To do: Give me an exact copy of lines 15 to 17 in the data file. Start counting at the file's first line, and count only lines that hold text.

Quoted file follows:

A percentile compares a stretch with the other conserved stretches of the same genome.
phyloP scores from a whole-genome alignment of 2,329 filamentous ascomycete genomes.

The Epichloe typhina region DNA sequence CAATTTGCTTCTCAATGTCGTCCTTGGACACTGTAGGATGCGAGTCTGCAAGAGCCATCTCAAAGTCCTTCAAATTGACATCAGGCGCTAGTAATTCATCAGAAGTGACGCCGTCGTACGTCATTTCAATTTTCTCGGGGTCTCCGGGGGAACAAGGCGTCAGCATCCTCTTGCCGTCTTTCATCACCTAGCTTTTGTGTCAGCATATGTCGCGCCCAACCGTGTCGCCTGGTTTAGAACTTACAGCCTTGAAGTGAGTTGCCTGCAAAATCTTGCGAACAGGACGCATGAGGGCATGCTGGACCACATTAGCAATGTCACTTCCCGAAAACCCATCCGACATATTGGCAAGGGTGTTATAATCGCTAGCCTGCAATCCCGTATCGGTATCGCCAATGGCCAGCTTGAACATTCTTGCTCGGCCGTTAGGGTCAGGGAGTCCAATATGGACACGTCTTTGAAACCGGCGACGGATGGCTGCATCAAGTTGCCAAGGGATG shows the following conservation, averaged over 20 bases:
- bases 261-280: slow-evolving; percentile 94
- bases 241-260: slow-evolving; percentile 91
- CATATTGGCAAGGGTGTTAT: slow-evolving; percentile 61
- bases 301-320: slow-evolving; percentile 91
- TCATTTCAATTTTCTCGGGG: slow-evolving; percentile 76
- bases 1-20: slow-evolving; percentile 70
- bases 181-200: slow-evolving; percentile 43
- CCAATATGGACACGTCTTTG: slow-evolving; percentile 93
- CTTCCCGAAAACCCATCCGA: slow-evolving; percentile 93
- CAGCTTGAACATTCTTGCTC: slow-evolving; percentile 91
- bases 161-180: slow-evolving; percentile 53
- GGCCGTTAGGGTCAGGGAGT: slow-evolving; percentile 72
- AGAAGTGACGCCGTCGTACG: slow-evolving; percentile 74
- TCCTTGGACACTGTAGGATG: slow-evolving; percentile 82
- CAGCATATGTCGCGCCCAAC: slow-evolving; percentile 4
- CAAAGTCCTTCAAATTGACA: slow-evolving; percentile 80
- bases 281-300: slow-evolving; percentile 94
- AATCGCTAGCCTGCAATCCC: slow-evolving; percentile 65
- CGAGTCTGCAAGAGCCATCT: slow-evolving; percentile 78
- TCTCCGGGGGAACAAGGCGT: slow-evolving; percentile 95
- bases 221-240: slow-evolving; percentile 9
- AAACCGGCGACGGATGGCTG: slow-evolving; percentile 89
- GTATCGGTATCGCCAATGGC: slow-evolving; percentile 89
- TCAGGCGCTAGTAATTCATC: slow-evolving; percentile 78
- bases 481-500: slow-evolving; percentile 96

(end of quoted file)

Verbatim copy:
- GGCCGTTAGGGTCAGGGAGT: slow-evolving; percentile 72
- AGAAGTGACGCCGTCGTACG: slow-evolving; percentile 74
- TCCTTGGACACTGTAGGATG: slow-evolving; percentile 82